A Look at the Rumored NumbersPublished on April 27th, 2012 5:47 pm EST
As you have almost surely heard by now, Pokerstars is rumored to be in negotiations with the US Department of Justice to both purchase Full Tilt Poker and settle with the US government simultaneously.
Pokerstars has not denied the possibility of such a deal taking place, which just adds more credibility to the rumors.
According to Alexander Dreyfus, CEO of Chili Poker, Pokerstars will be forking out $750 million to close the deal.
Many people have taken to Twitter and other social media to say that such a deal makes absolutely no sense, especially considering the fact that Groupe Bernard Tapie was set to purchase Full Tilt Poker's assets for just $80 million.
It's important to note that the rumored $750 million that Pokerstars would be shelling out would likely include the following:
-$300+ million to repay all FTP player balances
-hundreds of millions of dollars to the US government to settle the Pokerstars and FTP civil suits
-all of the Full Tilt Poker assets (software, player list, $ owed by pros, etc)
Don't forget that the US government was initially looking for $1.5 billion from Pokerstars and $1 billion from Full Tilt Poker - if Pokerstars could settle both civil suits for around $300-$400 million total, is that really a bad deal? Don't forget that Party Poker settled with the US government for $105 million back in 2009, and they had pulled out of the US shortly after the UIGEA was signed into law.
Pokerstars and the DoJ have been in negotiations for roughly a year now. According to various publications, the potential Pokerstars/Full Tilt Poker deal came together "very quickly". It's not a stretch to think that something like this went down:
1. DoJ doesn't like the proposed GBT deal.
2. DoJ offers concessions to Pokerstars if they agree to take over FTP and pay players back themselves.
Concessions might come in the form of a lower fine amount, an agreement that PS/FTP can re-enter the US market if/when online poker is legalized, etc. Just speculating..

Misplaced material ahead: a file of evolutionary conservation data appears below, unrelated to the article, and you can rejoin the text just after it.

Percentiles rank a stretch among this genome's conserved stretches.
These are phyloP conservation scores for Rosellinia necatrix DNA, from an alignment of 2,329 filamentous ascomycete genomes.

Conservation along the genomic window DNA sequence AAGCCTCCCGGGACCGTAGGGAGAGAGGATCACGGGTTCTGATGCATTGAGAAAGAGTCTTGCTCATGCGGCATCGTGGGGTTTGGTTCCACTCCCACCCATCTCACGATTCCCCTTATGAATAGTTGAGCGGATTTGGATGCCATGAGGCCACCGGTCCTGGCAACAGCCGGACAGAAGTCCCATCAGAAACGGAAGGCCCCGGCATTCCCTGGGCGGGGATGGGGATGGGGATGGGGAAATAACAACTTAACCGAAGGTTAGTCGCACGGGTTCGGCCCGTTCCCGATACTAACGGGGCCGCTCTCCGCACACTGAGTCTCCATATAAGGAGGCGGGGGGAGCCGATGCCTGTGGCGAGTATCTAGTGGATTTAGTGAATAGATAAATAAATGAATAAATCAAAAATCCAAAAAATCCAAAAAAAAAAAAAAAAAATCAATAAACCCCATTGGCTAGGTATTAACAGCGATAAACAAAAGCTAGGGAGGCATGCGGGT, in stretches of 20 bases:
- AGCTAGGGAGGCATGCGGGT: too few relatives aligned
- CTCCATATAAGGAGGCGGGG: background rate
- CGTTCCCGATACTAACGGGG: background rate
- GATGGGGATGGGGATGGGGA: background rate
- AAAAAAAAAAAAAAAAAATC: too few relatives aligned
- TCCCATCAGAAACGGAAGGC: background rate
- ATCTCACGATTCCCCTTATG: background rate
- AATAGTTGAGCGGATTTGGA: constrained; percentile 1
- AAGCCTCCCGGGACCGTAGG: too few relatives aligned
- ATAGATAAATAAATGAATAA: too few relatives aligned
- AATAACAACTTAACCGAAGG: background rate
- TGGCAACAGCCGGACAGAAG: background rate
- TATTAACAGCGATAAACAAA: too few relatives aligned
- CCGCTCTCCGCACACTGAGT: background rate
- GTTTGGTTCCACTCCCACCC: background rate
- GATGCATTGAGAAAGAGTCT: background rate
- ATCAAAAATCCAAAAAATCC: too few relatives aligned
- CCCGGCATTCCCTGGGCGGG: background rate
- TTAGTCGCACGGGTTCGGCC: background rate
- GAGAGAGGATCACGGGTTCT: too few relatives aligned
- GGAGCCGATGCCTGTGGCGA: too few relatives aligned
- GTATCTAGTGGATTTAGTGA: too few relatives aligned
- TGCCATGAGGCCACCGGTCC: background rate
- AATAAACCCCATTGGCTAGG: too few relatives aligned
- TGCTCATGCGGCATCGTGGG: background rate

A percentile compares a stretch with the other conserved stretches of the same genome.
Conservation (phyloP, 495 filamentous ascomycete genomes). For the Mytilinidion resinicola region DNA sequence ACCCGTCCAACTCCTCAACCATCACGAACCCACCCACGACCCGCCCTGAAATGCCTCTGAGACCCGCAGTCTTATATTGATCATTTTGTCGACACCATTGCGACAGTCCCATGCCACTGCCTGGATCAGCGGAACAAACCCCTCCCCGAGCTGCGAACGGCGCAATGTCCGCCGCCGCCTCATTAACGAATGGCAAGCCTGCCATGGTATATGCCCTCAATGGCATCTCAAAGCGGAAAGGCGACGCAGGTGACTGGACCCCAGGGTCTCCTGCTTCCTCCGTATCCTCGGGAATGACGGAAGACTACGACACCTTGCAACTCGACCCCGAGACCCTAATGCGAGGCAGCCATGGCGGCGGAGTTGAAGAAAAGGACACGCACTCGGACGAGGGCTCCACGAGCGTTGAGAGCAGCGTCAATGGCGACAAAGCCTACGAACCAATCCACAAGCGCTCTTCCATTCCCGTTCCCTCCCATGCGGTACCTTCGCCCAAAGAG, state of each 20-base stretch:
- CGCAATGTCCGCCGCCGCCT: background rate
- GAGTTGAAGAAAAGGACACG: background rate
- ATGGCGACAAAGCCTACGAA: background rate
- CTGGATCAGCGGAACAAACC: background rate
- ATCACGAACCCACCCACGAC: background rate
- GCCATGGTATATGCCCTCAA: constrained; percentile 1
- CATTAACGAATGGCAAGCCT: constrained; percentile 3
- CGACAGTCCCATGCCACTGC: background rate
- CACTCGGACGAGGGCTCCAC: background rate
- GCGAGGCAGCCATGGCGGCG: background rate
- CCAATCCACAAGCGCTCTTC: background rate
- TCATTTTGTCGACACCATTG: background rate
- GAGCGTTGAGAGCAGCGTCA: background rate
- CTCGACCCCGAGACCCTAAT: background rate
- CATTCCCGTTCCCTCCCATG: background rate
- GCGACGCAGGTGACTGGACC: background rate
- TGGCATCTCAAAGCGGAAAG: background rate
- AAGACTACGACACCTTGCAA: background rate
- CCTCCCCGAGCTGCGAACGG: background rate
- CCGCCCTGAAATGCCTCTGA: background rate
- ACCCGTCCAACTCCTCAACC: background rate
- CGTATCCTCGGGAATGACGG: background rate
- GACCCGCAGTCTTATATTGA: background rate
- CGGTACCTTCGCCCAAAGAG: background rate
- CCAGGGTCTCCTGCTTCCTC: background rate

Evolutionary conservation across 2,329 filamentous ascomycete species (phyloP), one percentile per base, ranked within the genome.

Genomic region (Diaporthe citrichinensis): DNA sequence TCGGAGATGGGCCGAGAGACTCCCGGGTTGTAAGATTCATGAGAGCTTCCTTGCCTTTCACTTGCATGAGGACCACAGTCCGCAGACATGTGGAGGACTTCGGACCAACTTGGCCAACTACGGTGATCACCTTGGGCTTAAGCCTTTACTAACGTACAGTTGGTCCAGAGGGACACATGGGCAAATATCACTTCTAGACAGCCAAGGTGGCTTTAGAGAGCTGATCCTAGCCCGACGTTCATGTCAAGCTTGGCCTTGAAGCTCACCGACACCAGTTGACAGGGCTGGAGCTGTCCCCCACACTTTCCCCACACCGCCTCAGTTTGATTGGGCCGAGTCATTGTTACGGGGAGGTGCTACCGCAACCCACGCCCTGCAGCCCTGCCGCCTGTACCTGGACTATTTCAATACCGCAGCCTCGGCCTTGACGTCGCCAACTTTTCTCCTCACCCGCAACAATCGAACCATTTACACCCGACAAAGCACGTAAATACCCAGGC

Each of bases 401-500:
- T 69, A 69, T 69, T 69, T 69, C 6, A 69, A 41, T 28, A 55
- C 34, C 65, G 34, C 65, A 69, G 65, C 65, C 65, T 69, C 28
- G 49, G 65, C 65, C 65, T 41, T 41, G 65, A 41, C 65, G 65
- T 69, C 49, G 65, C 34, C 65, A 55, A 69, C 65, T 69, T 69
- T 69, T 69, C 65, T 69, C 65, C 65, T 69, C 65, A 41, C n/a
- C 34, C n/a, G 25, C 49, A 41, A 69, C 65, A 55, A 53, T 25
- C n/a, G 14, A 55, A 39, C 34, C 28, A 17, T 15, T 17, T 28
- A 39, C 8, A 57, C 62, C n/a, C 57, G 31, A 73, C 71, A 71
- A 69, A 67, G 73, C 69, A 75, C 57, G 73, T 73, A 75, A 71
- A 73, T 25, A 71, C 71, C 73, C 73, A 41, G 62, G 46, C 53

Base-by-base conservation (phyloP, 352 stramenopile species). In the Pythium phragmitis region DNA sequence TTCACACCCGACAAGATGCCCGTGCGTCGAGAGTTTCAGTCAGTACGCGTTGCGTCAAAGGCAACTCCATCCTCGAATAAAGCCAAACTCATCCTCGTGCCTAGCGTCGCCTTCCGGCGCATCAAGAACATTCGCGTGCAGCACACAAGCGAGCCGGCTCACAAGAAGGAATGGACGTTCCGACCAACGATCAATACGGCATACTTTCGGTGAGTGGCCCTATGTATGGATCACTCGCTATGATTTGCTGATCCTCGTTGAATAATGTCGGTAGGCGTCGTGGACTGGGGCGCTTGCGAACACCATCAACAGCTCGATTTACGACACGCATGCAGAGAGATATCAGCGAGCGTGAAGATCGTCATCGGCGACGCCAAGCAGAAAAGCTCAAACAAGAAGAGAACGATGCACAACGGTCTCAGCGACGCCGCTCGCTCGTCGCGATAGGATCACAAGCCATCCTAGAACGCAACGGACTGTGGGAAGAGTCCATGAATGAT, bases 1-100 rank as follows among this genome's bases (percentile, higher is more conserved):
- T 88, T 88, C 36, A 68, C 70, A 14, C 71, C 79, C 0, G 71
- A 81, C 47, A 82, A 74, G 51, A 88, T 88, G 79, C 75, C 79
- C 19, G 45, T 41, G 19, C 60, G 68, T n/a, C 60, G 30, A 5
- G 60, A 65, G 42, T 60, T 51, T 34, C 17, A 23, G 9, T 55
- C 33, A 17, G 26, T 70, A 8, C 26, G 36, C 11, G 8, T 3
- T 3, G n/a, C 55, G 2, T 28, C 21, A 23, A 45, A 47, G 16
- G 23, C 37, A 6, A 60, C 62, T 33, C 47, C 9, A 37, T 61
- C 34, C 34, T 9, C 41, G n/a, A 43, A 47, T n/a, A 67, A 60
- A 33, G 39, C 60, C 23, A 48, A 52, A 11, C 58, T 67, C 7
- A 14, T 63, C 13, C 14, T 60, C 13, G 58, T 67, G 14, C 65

It's tough to criticize this rumored deal between Pokerstars and Full Tilt Poker without knowing where the settlement negotiations between the DoJ and Pokerstars were at. What if the DoJ was demanding at least $500 million in fines and that Pokerstars not be allowed back into the US market in the future? What if the DoJ then agreed to significantly lower the fine amount (to something like $300-$400 million) and allow Pokerstars/FTP back into the US in the future if Pokerstars agreed to take care of the Full Tilt Poker situation? Would that still be a bad deal for Pokerstars?
Contrary to what some people may think, the DoJ actually wants all players (US and ROW) to receive their money back from Full Tilt Poker.
If the rumored deal goes down and the numbers are similar to what was mentioned above, Pokerstars will have:
-a clean bill of health from the DoJ
-a tremendous amount of goodwill from players
-an even greater chokehold on the online poker market
-a likely agreement that would allow them to re-enter the US market in the future
-two software packages that could be licensed to brick-and-mortar casinos in opening markets such as Nevada
On top of that, a settlement of Pokerstars' legal issues would allow them to possibly take their company public in the future or raise money in other ways (sell a piece of the company, etc). With a clean bill of health from the DoJ, Pokerstars could open itself up to some interesting partnership possibilities..
People point to Full Tilt Poker as a "toxic" asset and a tarnished brand (as of this second, it absolutely is). That changes overnight if Pokerstars takes over the company - I don't know about you, but I would have zero reservations about playing on FTP once again if Pokerstars takes over the company and pays everybody back. With Pokerstars backing the company, Full Tilt Poker could easily be worth hundreds of millions of dollars again. A year of smooth operations and Full Tilt Poker could quickly regain their lost lustre, giving Pokerstars a very valuable asset that they could offload down the road (especially if poker is legalized in the US) for way more than what they paid for it. Is it a stretch to think that PS could sell FTP for hundreds of millions of dollars down the road, especially if there is online poker legislation passed in the United States?
The cherry on the sundae would be the tremendous goodwill that Pokerstars would be receiving from the online poker community if they pulled off this deal. Let's say that you are a British player that has $15,000 stuck on Full Tilt Poker right now, and Pokerstars rides in and saves the day, repaying you your full balance. Are you really going to spend any serious time playing at a room that is not affiliated with Pokerstars after that? Let's say that you are a US player that has $2,000 stuck on Full Tilt Poker, and Pokerstars ends up repaying you your full balance. Where do you think that you are going to play if Pokerstars and Full Tilt Poker enter the US market after a federal online poker bill is signed into law, all other things being equal?
This is all just speculation right now - Pokerstars is still negotiating with the DoJ, and the Full Tilt Poker deal is just a rumor.
Having said that, it's pretty easy to see how the rumored $750 million price tag to purchase FTP/settle with the DoJ could end up being a fantastic deal for Pokerstars..
Filed Under: Online Poker Rooms